Low-Carbohydrate Diets Have Best Results And Are Easiest To Maintain
Low or no-carb diets are popular but many dieters find the constant starving feeling untenable and soon find themselves off the wagon and back to their previous habits. However, British researchers have discovered that perhaps a less intensive regimen may be equally effective.
Michelle Harvie, a research dietician at the Genesis Prevention Center at the University Hospital in South Manchester, England found that women who essentially gave up carbs for two days and ate normally the rest of the time dropped about 9 pounds on average, reports Linda Carroll for MSNBC.
This is in comparison to the 5 pounds lost by women who cut back to around 1,500 calories every day, according to a report presented at the CTRC-AACR San Antonio Breast Cancer Symposium.
“We came up with the idea of an intermittent low-carb diet because it enables people to still have foods that are very satiating,” said the study’s lead author Harvie, “Also, there’s a lot of evidence from other studies showing that restricting carbohydrates has the same effect as restricting energy.”
Three diets were compared by the researchers through four months for effects on weight loss and blood markers of breast cancer risk among 115 women with a family history of breast cancer.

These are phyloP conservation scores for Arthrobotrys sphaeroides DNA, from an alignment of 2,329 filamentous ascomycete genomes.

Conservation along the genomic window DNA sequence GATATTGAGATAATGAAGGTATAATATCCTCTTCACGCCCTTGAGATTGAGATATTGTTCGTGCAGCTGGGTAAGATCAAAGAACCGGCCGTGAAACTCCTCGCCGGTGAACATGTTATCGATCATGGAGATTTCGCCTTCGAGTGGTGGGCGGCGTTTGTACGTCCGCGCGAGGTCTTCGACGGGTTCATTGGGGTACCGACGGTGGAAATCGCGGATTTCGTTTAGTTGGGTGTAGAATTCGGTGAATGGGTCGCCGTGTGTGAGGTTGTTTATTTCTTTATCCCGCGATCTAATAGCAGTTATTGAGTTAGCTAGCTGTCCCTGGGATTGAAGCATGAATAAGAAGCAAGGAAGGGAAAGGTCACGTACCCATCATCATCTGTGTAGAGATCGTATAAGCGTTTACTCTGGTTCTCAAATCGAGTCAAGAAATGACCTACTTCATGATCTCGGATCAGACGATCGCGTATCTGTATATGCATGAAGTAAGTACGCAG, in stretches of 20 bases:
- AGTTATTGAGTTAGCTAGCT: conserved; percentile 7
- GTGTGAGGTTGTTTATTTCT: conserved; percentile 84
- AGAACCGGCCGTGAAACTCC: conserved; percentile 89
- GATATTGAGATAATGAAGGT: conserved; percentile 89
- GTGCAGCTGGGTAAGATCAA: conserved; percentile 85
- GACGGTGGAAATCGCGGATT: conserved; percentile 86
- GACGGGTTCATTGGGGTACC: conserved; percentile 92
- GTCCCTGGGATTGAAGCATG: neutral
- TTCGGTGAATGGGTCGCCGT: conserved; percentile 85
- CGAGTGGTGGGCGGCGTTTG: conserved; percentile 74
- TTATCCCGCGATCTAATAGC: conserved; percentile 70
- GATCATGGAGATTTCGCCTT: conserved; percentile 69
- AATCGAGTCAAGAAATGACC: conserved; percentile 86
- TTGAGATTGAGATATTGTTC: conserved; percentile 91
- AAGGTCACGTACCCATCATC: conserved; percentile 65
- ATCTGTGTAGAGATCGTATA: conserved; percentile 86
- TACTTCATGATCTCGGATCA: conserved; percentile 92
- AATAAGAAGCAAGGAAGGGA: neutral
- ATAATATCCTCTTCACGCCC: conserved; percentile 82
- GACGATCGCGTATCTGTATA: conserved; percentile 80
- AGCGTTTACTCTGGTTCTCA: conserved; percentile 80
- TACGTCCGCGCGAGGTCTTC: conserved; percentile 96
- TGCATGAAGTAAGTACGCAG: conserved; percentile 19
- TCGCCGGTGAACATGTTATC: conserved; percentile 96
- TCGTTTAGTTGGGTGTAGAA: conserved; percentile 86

They randomly assigned patients to one of the following diets: a calorie-restricted, low-carbohydrate diet for two days per week; an “ad lib” low-carbohydrate diet in which patients were permitted to eat unlimited protein and healthy fats, such as lean meats, olives and nuts, also for two days per week; and a standard, calorie-restricted daily Mediterranean diet for seven days per week.
Results of the study found that both intermittent, low-carbohydrate diets were superior to the standard, daily Mediterranean diet in reducing weight, body fat and insulin resistance, reports Jeannine Stein for the Los Angeles Times.
An average of 9 pounds was reduced in weight and body fat with the intermittent approaches compared with 5 pounds using the standard dietary approach. Insulin resistance reduced by 22 percent with the restricted low-carbohydrate diet and by 14 percent with the “ad lib” low-carbohydrate diet compared with 4 percent with the standard Mediterranean diet.
Women in the intermittent dieting groups also showed improved results than daily dieters in the levels of insulin and leptin that have been linked with breast cancer risk, Harvie said.
Harvie emphasizes that there was nothing exotic about the diet and it could be safely practiced at home by merely cutting back on carbohydrates two days a week and eating sensibly the rest of the time.
Feel free to eat protein and healthy fats on the two low carb days, Harvie adds, but skip bread, pasta, root vegetables like potatoes, carrots and parsnips to get to the 50g limit.
The diet allows for one piece of fruit on the low carb days. Other foods on the menu include: nuts and green, leafy vegetables, peppers, mushrooms, tomatoes, broccoli, eggplant and cauliflower.
The study was presented this week at the Cancer Therapy & Research Center-American Association for Cancer Research San Antonio Breast Cancer Symposium.
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